Doctors urge conscientious objections to be considered
Doctors have urged the Irish government to ensure "adequate resources" are in place and those with "conscientious objections" are considered in new legislation following the abortion referendum.
The Irish Medical Organisation (IMO) released a statement outlining their desire for doctors with "conscientious objections" to also be kept in mind as the new laws are planned.
The referendum debate divided the healthcare profession in Ireland, as many doctors were vociferous advocates for repealing the Eighth Amendment.
But some GPs said asking doctors to carry out abortions without reason being offered could not be described as healthcare, with over 120 signing an open letter expressing "serious concerns" about Health Minister Simon Harris's plan.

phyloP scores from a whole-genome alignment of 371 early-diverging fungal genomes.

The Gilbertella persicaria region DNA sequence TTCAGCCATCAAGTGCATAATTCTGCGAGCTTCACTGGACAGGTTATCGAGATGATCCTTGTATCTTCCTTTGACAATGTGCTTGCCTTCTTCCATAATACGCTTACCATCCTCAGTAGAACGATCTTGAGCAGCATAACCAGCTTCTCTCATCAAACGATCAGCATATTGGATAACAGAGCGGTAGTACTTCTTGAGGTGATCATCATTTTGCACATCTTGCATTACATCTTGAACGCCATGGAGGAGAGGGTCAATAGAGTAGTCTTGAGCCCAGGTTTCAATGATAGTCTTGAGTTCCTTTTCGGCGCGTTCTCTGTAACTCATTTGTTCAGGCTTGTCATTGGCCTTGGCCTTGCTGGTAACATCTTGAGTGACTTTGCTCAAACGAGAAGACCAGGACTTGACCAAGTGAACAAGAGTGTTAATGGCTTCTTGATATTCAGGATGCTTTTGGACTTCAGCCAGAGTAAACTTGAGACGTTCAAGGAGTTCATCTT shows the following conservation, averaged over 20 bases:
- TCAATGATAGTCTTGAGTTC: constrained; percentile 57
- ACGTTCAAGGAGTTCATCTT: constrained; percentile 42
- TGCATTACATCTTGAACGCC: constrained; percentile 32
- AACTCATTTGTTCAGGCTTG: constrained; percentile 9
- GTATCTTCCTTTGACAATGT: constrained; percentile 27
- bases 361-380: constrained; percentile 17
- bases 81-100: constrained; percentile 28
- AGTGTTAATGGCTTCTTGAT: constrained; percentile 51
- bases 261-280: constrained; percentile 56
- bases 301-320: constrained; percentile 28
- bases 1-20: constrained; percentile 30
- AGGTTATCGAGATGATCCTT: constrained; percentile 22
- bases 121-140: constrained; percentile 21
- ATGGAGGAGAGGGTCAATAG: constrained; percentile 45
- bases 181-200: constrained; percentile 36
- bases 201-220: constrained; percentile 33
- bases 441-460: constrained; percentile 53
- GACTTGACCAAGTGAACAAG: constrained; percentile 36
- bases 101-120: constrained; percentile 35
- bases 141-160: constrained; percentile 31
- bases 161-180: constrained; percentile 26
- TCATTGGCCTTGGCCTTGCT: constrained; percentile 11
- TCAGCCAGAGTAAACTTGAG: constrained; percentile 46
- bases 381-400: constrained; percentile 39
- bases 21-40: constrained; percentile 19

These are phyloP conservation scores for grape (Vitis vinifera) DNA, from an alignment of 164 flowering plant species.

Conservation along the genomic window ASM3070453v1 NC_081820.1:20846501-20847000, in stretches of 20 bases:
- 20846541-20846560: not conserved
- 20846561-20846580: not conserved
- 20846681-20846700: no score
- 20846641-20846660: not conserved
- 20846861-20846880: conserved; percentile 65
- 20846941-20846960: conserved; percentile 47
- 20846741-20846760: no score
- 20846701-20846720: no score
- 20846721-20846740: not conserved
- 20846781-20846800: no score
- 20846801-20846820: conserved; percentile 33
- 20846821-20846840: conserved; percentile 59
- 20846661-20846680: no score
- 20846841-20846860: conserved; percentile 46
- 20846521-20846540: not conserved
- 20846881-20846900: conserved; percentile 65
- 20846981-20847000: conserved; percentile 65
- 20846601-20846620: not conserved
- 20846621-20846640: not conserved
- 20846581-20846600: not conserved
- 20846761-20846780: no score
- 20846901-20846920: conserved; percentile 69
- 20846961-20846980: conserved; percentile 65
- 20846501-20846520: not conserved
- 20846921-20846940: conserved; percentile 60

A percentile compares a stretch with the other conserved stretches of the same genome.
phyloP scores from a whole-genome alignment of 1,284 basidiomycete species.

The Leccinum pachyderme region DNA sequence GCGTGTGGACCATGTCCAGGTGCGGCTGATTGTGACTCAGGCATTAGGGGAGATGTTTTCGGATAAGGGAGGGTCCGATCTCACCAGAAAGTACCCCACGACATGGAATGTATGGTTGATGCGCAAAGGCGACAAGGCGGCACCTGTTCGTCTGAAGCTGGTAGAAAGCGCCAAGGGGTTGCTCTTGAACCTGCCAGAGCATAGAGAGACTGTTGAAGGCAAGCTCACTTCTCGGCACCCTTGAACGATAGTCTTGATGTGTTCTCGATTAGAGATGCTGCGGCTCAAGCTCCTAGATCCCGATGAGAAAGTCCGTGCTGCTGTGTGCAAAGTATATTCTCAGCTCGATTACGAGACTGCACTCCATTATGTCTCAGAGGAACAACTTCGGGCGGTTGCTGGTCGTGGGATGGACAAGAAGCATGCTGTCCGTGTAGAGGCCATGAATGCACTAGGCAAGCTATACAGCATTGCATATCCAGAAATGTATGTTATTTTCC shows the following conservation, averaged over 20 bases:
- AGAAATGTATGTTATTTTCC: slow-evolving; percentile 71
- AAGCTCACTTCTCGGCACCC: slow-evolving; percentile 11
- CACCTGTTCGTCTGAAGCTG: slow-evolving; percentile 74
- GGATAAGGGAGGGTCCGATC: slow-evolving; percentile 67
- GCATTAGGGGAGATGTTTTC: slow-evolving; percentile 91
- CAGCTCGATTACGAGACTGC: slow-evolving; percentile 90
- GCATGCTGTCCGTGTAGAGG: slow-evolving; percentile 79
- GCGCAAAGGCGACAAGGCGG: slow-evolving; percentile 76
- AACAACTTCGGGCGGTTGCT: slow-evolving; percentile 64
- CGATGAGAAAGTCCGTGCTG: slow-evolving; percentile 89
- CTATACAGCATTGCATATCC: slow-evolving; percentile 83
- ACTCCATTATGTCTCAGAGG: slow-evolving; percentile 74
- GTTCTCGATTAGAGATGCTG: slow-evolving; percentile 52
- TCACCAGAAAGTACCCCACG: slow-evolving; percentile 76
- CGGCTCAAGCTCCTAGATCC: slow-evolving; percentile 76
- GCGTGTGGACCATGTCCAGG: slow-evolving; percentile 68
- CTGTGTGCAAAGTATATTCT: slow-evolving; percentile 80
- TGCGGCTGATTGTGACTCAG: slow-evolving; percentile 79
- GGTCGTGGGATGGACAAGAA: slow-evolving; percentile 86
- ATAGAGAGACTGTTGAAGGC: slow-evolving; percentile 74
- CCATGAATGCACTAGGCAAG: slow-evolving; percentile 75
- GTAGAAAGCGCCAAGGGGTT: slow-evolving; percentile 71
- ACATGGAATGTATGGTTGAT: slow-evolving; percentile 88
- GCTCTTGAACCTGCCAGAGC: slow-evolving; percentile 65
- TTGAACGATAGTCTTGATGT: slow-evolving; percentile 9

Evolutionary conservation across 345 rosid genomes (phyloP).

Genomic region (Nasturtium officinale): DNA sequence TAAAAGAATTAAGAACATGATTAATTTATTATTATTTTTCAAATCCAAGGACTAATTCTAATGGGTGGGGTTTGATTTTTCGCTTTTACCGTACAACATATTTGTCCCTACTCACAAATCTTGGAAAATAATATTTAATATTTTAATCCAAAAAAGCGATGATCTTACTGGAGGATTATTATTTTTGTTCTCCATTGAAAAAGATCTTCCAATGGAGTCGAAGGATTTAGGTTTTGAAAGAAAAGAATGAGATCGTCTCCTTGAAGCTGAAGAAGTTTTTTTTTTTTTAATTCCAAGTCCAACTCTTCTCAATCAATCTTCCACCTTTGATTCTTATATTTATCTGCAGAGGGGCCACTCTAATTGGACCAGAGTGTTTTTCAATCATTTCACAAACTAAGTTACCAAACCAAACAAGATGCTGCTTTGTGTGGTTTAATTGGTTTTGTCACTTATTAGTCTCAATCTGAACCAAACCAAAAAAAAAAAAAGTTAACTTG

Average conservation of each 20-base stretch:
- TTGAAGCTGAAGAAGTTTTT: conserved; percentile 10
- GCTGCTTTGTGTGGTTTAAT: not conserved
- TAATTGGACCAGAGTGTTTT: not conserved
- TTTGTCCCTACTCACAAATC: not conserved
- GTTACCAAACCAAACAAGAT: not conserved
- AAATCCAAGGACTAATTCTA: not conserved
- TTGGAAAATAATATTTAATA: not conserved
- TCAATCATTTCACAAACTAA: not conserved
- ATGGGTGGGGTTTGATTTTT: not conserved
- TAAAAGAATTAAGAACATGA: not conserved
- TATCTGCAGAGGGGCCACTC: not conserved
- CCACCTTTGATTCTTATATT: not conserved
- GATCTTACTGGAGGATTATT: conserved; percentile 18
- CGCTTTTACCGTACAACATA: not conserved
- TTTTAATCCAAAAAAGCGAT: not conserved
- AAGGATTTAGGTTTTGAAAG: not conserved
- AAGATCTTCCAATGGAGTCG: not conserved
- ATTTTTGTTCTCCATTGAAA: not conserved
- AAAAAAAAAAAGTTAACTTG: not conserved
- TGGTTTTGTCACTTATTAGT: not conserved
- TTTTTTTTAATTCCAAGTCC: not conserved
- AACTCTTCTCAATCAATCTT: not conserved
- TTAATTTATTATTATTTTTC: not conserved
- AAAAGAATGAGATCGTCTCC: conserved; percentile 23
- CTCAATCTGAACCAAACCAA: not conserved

In a statement released yesterday by the IMO, doctors urged the government to engage with them throughout the process.
The statement read: "The focus must now shift to legislators and the legislative process within which a detailed legal framework to facilitate the outcome of the referendum must be created.
"The organisation expects that given the deeply held views which exist on this issue, any legislative proposals will create a regime which facilitates access to abortion services by women while also catering for medical professionals who have deeply held conscientious objections on this matter."